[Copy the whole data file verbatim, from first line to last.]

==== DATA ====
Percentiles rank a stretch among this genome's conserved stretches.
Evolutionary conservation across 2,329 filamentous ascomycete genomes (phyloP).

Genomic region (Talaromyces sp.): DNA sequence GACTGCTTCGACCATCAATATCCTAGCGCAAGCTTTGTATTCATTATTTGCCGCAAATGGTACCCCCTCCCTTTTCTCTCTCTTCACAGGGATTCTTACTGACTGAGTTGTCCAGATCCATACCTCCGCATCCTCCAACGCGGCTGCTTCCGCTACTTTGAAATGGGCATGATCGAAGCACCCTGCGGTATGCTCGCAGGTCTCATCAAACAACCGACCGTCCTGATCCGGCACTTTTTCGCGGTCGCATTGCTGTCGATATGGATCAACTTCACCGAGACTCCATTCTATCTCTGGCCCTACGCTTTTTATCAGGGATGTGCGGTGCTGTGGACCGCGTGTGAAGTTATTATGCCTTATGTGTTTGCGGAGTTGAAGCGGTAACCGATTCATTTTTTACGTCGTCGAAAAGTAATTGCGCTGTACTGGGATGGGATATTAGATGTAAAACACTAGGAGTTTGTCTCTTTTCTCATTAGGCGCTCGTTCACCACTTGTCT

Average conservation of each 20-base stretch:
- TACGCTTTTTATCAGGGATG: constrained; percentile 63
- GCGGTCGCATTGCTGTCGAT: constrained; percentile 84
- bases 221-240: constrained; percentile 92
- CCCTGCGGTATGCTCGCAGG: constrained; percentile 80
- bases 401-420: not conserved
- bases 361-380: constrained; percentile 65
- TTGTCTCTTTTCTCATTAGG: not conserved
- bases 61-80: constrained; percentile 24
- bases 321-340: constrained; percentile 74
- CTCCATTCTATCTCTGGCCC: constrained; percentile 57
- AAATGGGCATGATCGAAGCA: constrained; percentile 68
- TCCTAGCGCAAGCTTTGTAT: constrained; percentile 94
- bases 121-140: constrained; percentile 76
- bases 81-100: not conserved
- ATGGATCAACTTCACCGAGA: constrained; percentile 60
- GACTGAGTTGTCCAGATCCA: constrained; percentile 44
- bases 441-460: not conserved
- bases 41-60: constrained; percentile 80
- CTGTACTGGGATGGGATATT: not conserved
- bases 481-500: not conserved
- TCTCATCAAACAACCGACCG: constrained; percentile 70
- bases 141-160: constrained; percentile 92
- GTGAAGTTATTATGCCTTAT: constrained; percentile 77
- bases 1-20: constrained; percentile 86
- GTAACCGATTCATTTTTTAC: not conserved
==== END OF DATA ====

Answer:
Percentiles rank a stretch among this genome's conserved stretches.
Evolutionary conservation across 2,329 filamentous ascomycete genomes (phyloP).

Genomic region (Talaromyces sp.): DNA sequence GACTGCTTCGACCATCAATATCCTAGCGCAAGCTTTGTATTCATTATTTGCCGCAAATGGTACCCCCTCCCTTTTCTCTCTCTTCACAGGGATTCTTACTGACTGAGTTGTCCAGATCCATACCTCCGCATCCTCCAACGCGGCTGCTTCCGCTACTTTGAAATGGGCATGATCGAAGCACCCTGCGGTATGCTCGCAGGTCTCATCAAACAACCGACCGTCCTGATCCGGCACTTTTTCGCGGTCGCATTGCTGTCGATATGGATCAACTTCACCGAGACTCCATTCTATCTCTGGCCCTACGCTTTTTATCAGGGATGTGCGGTGCTGTGGACCGCGTGTGAAGTTATTATGCCTTATGTGTTTGCGGAGTTGAAGCGGTAACCGATTCATTTTTTACGTCGTCGAAAAGTAATTGCGCTGTACTGGGATGGGATATTAGATGTAAAACACTAGGAGTTTGTCTCTTTTCTCATTAGGCGCTCGTTCACCACTTGTCT

Average conservation of each 20-base stretch:
- TACGCTTTTTATCAGGGATG: constrained; percentile 63
- GCGGTCGCATTGCTGTCGAT: constrained; percentile 84
- bases 221-240: constrained; percentile 92
- CCCTGCGGTATGCTCGCAGG: constrained; percentile 80
- bases 401-420: not conserved
- bases 361-380: constrained; percentile 65
- TTGTCTCTTTTCTCATTAGG: not conserved
- bases 61-80: constrained; percentile 24
- bases 321-340: constrained; percentile 74
- CTCCATTCTATCTCTGGCCC: constrained; percentile 57
- AAATGGGCATGATCGAAGCA: constrained; percentile 68
- TCCTAGCGCAAGCTTTGTAT: constrained; percentile 94
- bases 121-140: constrained; percentile 76
- bases 81-100: not conserved
- ATGGATCAACTTCACCGAGA: constrained; percentile 60
- GACTGAGTTGTCCAGATCCA: constrained; percentile 44
- bases 441-460: not conserved
- bases 41-60: constrained; percentile 80
- CTGTACTGGGATGGGATATT: not conserved
- bases 481-500: not conserved
- TCTCATCAAACAACCGACCG: constrained; percentile 70
- bases 141-160: constrained; percentile 92
- GTGAAGTTATTATGCCTTAT: constrained; percentile 77
- bases 1-20: constrained; percentile 86
- GTAACCGATTCATTTTTTAC: not conserved